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20 Jun

The Elephant Nature Park In Chiang Mai

I recently volunteered at the Elephant Nature Park in Chiang Mai, Thailand and it was the most unforgettable experience. I already want to go back and do the 7 Day Surin Project.

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This specific program – The Karen Elephant Experience – takes a small group two hours outside the city of Chiang Mai, deep into the mountains of Thailand for one day. Once you arrive to the sanctuary you not only walk with, feed, bathe and swim with the elephants, but they also educate you on the dark side of tourism and how we can make a difference.

The Elephant Nature Park is one of the only non-profit organizations that rescues and rehabilitates elephants. They have created a safe haven that allows the elephants to roam free and they are only trained with positive reinforcement – food. Any park that lets you ride the elephants is supporting a bad cause. It is extremely unfortunate that most of society has no idea what elephants have to go through before they are able to be ridden.

In Asia, baby elephants are taken from their mothers and then trained for these tourism companies. This process is called “phajaan” which is a term that means to crush the elephants spirit so they will listen to every command. This “training” includes putting the elephant into a tiny cage, tied up by chains and ropes, with no food or water for days while being tortured with spears and whips until their spirits are broken – they essentially give up on life. Because elephants are so intelligent – this can lead the elephants to become mentally unstable and develop severe depression to the point that they try to kill themselves by stepping on their own trunks. Once the elephant completes “phajaan” they are sold to illegal logging companies and tourism companies which use them for elephant rides, live painting sessions and circuses. That viral video you saw of the elephants painting – there is someone with a nail in their ear forcing them to paint. The elephants that give rides around Angkor Wat – they use nails there too to control them.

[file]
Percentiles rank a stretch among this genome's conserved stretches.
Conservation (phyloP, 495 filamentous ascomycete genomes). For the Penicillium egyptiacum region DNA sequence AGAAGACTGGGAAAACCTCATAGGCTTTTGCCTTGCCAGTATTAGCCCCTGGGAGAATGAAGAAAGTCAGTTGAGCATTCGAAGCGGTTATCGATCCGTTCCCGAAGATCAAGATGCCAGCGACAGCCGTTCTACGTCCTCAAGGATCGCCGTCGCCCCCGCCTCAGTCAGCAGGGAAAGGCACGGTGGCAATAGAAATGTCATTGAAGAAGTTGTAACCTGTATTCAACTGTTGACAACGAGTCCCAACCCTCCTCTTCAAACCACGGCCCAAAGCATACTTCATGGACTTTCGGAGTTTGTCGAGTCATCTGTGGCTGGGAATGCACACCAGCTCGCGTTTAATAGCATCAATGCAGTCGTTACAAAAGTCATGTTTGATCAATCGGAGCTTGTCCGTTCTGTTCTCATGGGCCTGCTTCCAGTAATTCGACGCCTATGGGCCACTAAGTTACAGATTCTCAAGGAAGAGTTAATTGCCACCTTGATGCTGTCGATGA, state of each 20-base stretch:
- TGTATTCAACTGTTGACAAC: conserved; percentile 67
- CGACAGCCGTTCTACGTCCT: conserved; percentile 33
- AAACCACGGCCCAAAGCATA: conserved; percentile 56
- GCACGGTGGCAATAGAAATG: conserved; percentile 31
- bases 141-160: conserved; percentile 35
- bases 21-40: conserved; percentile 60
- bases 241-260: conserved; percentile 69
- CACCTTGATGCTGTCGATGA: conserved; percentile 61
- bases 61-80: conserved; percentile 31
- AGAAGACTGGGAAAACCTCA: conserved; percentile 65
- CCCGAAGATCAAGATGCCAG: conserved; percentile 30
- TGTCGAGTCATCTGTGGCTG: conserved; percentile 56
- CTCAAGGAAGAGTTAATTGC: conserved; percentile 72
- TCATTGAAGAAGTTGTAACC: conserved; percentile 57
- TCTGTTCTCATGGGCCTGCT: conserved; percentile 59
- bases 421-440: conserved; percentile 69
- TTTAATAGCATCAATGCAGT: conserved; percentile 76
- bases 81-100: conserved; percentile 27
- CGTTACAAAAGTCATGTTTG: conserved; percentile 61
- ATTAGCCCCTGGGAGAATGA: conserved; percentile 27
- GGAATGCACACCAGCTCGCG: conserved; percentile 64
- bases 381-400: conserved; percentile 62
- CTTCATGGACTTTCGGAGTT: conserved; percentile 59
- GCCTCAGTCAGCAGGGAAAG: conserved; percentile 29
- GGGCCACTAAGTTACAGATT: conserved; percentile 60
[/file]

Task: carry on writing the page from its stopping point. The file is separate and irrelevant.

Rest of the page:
The Elephant Nature Park is a much more intimate and real experience rather than riding an elephant which actually really hurts their backs despite their large size. It only costs $28,000 to save an elephant from tourism boards and logging companies.

I have chosen the Elephant Nature Park as my first organization to donate a percentage of profits to from my new silk scarves line AM CLUB. I created 4 elephant designs with artist Bruna Siquiera from Brazil which you can see below and shop here.

Let’s make a difference.

am club

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Amy Marietta
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